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Welcome to our new series, where I’ll discuss some of our most frequently asked questions more in-depth. My name is Julie, and I’ll be your host. Some of you may have read some of my previous posts, like this one – by the way, for those of you dying to know, she just decided to use the potty one day and never looked back. Anywho, I work in the communications and marketing department and I have been with Great Lakes Energy for almost 11 years. I am also a Great Lakes Energy member and current Truestreamer.

Let’s start this off with our number one question from everyone in our active areas – “I have the gray box, when will I be hooked up?” Or maybe more accurately, “I’ve had the gray box for X months, when will I be hooked up?”

We all have expectations and ideas of the way things ‘should’ be but sometimes the answer is not so simple. Let’s get real and break it down with the big picture.

We’re building a brand-new network – and a lot of people are interested, all at once.

That’s really a good problem to have – but it means it will take time to reach everyone. We wish the whole process was as easy as ‘just hanging a fiber line on the pole’, but the fact is, it’s not – there are A LOT of steps involved. We appreciate your patience.

We’re all familiar with the routine of calling up an established provider in our area, requesting their service, and getting connected fairly quickly. Remember, they have already built their network and connected most of the homes in the area, so a new customer here or there isn’t a big undertaking.

We are still establishing our network. As we build our infrastructure, it makes logistical sense for our construction crews to complete the entire outside construction process, including installing the gray box. When we install the gray box, it doesn’t always mean the rest of the entire network in your service area is complete and you are ready for your connection.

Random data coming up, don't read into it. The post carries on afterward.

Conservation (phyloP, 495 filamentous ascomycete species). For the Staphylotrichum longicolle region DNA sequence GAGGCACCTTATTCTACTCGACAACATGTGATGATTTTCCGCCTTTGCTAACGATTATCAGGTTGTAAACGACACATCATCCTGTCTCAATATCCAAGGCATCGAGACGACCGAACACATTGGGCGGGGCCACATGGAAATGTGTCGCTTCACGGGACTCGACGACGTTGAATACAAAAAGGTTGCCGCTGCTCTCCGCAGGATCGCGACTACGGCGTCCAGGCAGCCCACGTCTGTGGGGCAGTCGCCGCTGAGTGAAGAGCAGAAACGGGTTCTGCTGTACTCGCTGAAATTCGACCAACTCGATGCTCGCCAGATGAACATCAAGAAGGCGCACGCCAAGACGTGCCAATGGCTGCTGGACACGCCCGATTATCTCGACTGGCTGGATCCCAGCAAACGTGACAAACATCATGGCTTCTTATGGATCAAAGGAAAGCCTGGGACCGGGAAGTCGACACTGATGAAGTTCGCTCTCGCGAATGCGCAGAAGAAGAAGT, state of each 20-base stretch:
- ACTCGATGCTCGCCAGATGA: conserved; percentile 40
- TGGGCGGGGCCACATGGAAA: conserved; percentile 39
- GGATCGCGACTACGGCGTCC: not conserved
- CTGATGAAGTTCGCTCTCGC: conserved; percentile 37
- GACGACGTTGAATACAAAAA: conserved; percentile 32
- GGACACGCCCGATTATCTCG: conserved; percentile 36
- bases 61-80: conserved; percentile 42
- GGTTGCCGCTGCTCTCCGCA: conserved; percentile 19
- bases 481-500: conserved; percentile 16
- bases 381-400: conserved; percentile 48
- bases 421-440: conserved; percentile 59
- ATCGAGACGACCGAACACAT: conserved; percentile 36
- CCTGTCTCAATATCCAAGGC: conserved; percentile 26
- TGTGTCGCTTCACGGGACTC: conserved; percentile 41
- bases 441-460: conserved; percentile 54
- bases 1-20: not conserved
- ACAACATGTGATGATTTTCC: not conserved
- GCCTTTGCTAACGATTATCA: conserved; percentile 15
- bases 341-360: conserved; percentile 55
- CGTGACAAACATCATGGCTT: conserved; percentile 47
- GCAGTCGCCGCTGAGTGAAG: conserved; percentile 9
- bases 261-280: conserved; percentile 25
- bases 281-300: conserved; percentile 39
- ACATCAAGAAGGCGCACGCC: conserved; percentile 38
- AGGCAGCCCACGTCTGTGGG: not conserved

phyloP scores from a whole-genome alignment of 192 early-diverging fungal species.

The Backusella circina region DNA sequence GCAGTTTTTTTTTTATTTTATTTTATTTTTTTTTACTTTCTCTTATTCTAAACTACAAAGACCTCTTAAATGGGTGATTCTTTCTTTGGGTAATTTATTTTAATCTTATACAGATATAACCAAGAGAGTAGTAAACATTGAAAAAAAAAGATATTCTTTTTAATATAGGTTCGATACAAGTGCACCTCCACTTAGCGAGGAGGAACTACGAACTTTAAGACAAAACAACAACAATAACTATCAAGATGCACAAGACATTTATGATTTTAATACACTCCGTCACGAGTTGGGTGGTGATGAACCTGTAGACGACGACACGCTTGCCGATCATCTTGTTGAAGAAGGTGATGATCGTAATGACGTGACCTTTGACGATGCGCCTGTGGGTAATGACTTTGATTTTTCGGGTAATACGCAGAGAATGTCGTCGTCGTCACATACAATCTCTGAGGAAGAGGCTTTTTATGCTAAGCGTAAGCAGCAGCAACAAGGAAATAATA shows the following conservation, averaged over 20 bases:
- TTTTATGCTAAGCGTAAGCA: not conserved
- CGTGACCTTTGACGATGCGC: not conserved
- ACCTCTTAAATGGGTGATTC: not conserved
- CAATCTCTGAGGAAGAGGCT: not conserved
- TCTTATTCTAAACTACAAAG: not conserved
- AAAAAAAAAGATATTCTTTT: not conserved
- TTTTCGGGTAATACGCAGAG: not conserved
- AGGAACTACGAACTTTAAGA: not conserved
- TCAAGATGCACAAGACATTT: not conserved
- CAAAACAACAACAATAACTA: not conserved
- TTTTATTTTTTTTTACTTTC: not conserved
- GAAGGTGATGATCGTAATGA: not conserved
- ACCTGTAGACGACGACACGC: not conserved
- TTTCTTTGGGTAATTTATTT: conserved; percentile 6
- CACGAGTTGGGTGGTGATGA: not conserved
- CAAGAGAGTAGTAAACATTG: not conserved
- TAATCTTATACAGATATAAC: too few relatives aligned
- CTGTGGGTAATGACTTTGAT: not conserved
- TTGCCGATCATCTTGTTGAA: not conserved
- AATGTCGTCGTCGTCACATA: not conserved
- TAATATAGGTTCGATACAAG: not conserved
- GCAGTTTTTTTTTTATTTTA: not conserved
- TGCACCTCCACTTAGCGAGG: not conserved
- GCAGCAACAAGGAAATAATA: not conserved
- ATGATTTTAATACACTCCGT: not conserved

Sometimes, though, after that gray box is installed, you are ready for service – I told you it wasn’t simple. This is where the ‘lots of interest, all at once’, comes into play, along with other factors.

Factors like:

  • Construction – our outside construction crews who bring the fiber line from the mainline to the gray box on your home outnumber in-home fiber installers (more about that in a minute).
  • Michigan weather – construction moves fast in the warmer months, then slows down in the colder months. In-home installations are not weather dependent which ensures we have work for our in-home technicians year-round.
  • Scheduling – believe it or not, reaching some members to schedule installation can be difficult! Add in members calling us to schedule (we ask that you wait for us to call), geographical logistics, seasonal members, and maintaining excellent customer service through the whole process. All of these things take employee time and we’re learning and making progress.
  • Pandemic – We’re thankful to be an essential service, but we are very conscious of the need to enter your home and we prefer to be cautious. If that means an employee needs to be quarantined, we follow proper recommended guidelines.
Why not hire more employees – especially in-home installers?

We will – but it is a balancing act and we continually evaluate all departments and which service areas need additional employees.

Truestream employees are Great Lakes Energy employees. We take pride in working and providing quality services in the communities in which we live. Most employees consider themselves lifers. We have high expectations for any employee that works directly with our members, and the customer service and technical training needed for our in-home installation techs doesn’t always lend itself to outside contractors or temporary employees, nor do we want to hire an employee and then expect them to pick up and move their family as construction moves.

So, what changes are we making?
  • We’ve hired additional staff, but if you’re looking for a career change, keep an eye on https://gtlakes.applicantpro.com/jobs/. Apply and we’ll keep your application on file.
  • We have an optional self-installation program plan in place. If necessary, we will offer the program again.

Did you know the gray box has a real name? In technical circles, it is called a Network Interface Device (NID) or sometimes a Network Interface Box (NIB). We actually prefer to call it the good ole’ ‘gray box’ around here. Gray is the new black, right?